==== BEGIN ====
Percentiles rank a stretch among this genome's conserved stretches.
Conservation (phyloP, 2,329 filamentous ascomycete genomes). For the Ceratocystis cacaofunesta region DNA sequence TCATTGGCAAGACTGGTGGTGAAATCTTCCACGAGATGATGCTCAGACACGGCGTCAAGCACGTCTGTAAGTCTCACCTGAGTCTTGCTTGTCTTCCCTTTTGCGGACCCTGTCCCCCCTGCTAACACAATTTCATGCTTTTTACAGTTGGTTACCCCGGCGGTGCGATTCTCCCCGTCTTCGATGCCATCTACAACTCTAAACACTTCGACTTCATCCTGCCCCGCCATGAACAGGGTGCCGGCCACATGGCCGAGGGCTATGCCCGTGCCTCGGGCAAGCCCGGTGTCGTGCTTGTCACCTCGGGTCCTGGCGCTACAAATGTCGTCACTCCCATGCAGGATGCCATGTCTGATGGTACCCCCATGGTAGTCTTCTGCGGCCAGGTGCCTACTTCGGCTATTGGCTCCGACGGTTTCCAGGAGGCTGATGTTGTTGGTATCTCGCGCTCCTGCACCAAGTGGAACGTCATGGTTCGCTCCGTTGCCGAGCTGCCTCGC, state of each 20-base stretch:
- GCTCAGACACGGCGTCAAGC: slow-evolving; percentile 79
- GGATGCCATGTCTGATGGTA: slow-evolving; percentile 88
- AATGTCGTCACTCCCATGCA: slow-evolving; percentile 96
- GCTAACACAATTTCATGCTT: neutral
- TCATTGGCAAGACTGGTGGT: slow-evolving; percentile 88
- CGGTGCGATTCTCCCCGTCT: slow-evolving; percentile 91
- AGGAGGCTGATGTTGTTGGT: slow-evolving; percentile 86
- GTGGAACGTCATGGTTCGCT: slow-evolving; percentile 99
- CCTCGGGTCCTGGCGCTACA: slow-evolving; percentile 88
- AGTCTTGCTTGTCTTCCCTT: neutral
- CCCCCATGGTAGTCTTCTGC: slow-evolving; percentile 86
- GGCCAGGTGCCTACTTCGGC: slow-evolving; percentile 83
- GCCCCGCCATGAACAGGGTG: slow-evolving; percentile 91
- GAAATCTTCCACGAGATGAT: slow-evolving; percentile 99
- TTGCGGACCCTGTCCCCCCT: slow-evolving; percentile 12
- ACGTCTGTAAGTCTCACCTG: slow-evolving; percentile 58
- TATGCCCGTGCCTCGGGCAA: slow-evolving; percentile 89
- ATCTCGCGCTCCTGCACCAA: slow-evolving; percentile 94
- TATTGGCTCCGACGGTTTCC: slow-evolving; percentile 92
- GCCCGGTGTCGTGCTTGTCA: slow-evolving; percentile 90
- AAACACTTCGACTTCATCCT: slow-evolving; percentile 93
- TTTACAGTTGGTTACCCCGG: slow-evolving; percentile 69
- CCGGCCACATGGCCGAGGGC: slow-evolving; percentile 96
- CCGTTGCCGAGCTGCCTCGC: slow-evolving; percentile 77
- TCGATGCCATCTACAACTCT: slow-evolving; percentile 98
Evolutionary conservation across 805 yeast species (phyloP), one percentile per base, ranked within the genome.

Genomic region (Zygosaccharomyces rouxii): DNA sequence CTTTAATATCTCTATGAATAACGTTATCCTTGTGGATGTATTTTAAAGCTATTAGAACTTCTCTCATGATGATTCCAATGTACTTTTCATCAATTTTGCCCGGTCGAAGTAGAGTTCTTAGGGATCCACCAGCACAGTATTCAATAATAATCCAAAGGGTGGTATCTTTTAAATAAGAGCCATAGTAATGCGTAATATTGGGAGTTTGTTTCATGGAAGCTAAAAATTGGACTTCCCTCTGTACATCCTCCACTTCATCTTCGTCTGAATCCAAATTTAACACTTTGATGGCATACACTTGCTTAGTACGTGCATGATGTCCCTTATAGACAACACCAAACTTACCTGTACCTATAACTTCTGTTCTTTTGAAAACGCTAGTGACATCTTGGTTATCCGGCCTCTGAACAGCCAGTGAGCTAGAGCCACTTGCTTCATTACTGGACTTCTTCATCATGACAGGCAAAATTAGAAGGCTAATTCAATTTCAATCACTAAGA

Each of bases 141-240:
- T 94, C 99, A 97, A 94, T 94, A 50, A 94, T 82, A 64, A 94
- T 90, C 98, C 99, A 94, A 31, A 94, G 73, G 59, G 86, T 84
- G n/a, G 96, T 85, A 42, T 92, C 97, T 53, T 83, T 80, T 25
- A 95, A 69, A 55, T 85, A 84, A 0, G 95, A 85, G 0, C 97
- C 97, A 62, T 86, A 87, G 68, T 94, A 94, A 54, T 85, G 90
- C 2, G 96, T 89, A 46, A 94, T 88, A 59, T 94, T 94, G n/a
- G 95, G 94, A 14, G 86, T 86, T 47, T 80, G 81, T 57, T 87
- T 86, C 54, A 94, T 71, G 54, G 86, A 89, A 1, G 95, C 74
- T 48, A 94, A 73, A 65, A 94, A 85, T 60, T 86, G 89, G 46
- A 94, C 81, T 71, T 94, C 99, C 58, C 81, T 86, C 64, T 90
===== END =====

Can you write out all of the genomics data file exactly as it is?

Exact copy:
Percentiles rank a stretch among this genome's conserved stretches.
Conservation (phyloP, 2,329 filamentous ascomycete genomes). For the Ceratocystis cacaofunesta region DNA sequence TCATTGGCAAGACTGGTGGTGAAATCTTCCACGAGATGATGCTCAGACACGGCGTCAAGCACGTCTGTAAGTCTCACCTGAGTCTTGCTTGTCTTCCCTTTTGCGGACCCTGTCCCCCCTGCTAACACAATTTCATGCTTTTTACAGTTGGTTACCCCGGCGGTGCGATTCTCCCCGTCTTCGATGCCATCTACAACTCTAAACACTTCGACTTCATCCTGCCCCGCCATGAACAGGGTGCCGGCCACATGGCCGAGGGCTATGCCCGTGCCTCGGGCAAGCCCGGTGTCGTGCTTGTCACCTCGGGTCCTGGCGCTACAAATGTCGTCACTCCCATGCAGGATGCCATGTCTGATGGTACCCCCATGGTAGTCTTCTGCGGCCAGGTGCCTACTTCGGCTATTGGCTCCGACGGTTTCCAGGAGGCTGATGTTGTTGGTATCTCGCGCTCCTGCACCAAGTGGAACGTCATGGTTCGCTCCGTTGCCGAGCTGCCTCGC, state of each 20-base stretch:
- GCTCAGACACGGCGTCAAGC: slow-evolving; percentile 79
- GGATGCCATGTCTGATGGTA: slow-evolving; percentile 88
- AATGTCGTCACTCCCATGCA: slow-evolving; percentile 96
- GCTAACACAATTTCATGCTT: neutral
- TCATTGGCAAGACTGGTGGT: slow-evolving; percentile 88
- CGGTGCGATTCTCCCCGTCT: slow-evolving; percentile 91
- AGGAGGCTGATGTTGTTGGT: slow-evolving; percentile 86
- GTGGAACGTCATGGTTCGCT: slow-evolving; percentile 99
- CCTCGGGTCCTGGCGCTACA: slow-evolving; percentile 88
- AGTCTTGCTTGTCTTCCCTT: neutral
- CCCCCATGGTAGTCTTCTGC: slow-evolving; percentile 86
- GGCCAGGTGCCTACTTCGGC: slow-evolving; percentile 83
- GCCCCGCCATGAACAGGGTG: slow-evolving; percentile 91
- GAAATCTTCCACGAGATGAT: slow-evolving; percentile 99
- TTGCGGACCCTGTCCCCCCT: slow-evolving; percentile 12
- ACGTCTGTAAGTCTCACCTG: slow-evolving; percentile 58
- TATGCCCGTGCCTCGGGCAA: slow-evolving; percentile 89
- ATCTCGCGCTCCTGCACCAA: slow-evolving; percentile 94
- TATTGGCTCCGACGGTTTCC: slow-evolving; percentile 92
- GCCCGGTGTCGTGCTTGTCA: slow-evolving; percentile 90
- AAACACTTCGACTTCATCCT: slow-evolving; percentile 93
- TTTACAGTTGGTTACCCCGG: slow-evolving; percentile 69
- CCGGCCACATGGCCGAGGGC: slow-evolving; percentile 96
- CCGTTGCCGAGCTGCCTCGC: slow-evolving; percentile 77
- TCGATGCCATCTACAACTCT: slow-evolving; percentile 98
Evolutionary conservation across 805 yeast species (phyloP), one percentile per base, ranked within the genome.

Genomic region (Zygosaccharomyces rouxii): DNA sequence CTTTAATATCTCTATGAATAACGTTATCCTTGTGGATGTATTTTAAAGCTATTAGAACTTCTCTCATGATGATTCCAATGTACTTTTCATCAATTTTGCCCGGTCGAAGTAGAGTTCTTAGGGATCCACCAGCACAGTATTCAATAATAATCCAAAGGGTGGTATCTTTTAAATAAGAGCCATAGTAATGCGTAATATTGGGAGTTTGTTTCATGGAAGCTAAAAATTGGACTTCCCTCTGTACATCCTCCACTTCATCTTCGTCTGAATCCAAATTTAACACTTTGATGGCATACACTTGCTTAGTACGTGCATGATGTCCCTTATAGACAACACCAAACTTACCTGTACCTATAACTTCTGTTCTTTTGAAAACGCTAGTGACATCTTGGTTATCCGGCCTCTGAACAGCCAGTGAGCTAGAGCCACTTGCTTCATTACTGGACTTCTTCATCATGACAGGCAAAATTAGAAGGCTAATTCAATTTCAATCACTAAGA

Each of bases 141-240:
- T 94, C 99, A 97, A 94, T 94, A 50, A 94, T 82, A 64, A 94
- T 90, C 98, C 99, A 94, A 31, A 94, G 73, G 59, G 86, T 84
- G n/a, G 96, T 85, A 42, T 92, C 97, T 53, T 83, T 80, T 25
- A 95, A 69, A 55, T 85, A 84, A 0, G 95, A 85, G 0, C 97
- C 97, A 62, T 86, A 87, G 68, T 94, A 94, A 54, T 85, G 90
- C 2, G 96, T 89, A 46, A 94, T 88, A 59, T 94, T 94, G n/a
- G 95, G 94, A 14, G 86, T 86, T 47, T 80, G 81, T 57, T 87
- T 86, C 54, A 94, T 71, G 54, G 86, A 89, A 1, G 95, C 74
- T 48, A 94, A 73, A 65, A 94, A 85, T 60, T 86, G 89, G 46
- A 94, C 81, T 71, T 94, C 99, C 58, C 81, T 86, C 64, T 90